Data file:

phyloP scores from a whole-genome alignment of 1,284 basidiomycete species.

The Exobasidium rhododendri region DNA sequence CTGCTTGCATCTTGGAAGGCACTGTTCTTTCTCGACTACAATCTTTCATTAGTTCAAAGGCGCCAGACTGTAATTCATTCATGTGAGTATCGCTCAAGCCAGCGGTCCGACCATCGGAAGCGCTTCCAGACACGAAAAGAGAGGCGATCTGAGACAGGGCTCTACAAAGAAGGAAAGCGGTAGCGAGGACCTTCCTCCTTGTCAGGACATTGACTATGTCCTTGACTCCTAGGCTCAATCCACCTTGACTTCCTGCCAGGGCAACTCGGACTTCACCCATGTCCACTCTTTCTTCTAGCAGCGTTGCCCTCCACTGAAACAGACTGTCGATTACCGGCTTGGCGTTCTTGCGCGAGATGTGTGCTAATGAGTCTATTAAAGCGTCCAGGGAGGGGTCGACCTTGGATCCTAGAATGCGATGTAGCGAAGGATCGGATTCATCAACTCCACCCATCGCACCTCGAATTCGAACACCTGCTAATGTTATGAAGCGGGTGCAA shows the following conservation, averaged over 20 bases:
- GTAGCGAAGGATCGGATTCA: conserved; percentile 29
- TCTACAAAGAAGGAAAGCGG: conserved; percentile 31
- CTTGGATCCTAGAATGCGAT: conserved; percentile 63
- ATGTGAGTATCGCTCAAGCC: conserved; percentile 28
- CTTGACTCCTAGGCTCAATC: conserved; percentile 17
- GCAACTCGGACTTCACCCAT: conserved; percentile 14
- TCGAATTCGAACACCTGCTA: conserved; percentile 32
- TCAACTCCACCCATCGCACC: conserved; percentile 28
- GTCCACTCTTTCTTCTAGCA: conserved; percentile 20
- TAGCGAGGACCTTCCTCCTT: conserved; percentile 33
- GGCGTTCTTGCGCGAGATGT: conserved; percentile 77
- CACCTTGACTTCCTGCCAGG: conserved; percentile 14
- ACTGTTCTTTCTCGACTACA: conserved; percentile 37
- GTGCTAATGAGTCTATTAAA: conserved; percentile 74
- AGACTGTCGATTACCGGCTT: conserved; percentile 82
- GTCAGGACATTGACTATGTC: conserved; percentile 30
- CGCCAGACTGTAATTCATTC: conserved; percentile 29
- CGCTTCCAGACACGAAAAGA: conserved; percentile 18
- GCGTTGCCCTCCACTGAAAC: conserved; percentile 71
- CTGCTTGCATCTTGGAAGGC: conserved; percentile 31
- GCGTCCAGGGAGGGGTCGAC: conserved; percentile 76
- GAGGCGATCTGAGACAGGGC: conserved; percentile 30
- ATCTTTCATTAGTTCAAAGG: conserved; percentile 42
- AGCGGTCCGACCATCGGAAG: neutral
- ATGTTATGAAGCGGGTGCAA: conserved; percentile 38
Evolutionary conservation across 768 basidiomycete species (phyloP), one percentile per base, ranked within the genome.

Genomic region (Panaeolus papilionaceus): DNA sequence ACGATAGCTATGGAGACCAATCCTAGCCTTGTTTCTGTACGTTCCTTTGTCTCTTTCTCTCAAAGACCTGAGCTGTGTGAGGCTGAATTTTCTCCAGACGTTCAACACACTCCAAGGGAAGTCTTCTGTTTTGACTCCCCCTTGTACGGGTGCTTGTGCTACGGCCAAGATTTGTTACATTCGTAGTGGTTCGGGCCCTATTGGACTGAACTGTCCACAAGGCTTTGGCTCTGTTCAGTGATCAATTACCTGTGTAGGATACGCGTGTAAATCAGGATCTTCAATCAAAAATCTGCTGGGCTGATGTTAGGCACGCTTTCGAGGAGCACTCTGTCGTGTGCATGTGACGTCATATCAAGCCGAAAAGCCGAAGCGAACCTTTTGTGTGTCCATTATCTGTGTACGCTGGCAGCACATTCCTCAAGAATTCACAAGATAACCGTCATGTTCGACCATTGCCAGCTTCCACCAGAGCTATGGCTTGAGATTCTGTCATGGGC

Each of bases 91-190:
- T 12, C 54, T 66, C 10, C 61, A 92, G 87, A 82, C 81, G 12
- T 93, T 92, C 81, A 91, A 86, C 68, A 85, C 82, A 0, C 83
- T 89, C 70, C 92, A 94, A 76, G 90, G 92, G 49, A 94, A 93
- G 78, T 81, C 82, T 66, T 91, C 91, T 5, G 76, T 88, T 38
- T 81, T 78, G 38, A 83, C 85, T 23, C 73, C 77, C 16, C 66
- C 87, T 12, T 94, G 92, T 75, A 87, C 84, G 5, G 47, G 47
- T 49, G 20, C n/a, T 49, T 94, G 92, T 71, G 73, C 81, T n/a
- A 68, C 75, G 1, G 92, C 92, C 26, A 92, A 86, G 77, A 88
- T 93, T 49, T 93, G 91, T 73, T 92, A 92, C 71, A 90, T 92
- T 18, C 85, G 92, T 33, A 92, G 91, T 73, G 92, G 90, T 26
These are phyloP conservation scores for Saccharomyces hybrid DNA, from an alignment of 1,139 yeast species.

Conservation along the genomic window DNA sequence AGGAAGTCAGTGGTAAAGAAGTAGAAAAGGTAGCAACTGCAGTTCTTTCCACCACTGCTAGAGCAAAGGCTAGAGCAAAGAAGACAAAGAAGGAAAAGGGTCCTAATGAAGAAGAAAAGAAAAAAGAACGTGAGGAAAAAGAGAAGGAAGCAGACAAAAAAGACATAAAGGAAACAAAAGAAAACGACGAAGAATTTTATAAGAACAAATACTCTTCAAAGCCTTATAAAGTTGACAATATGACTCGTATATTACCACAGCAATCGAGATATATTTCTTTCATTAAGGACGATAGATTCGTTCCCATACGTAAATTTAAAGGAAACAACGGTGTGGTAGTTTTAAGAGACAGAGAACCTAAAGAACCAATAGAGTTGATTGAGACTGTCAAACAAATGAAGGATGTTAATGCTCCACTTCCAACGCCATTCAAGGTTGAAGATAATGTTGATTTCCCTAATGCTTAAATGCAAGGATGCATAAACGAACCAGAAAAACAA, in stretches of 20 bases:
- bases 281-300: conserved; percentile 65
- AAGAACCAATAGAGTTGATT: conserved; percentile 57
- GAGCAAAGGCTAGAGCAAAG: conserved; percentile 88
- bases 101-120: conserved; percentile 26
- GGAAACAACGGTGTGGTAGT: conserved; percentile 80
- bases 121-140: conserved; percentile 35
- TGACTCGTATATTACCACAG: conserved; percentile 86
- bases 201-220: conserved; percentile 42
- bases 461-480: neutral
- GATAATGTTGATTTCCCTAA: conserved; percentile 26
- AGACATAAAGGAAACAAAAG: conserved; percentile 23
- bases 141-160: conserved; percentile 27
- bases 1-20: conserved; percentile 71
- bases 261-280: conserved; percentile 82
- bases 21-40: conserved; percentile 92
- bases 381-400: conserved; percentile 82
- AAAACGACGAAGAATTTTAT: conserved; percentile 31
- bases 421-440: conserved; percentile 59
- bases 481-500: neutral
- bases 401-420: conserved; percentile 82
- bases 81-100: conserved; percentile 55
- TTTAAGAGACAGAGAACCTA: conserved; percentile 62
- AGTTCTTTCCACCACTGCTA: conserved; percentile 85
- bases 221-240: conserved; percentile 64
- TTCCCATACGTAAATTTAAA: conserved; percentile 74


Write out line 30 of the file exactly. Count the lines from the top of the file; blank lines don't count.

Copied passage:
Each of bases 91-190: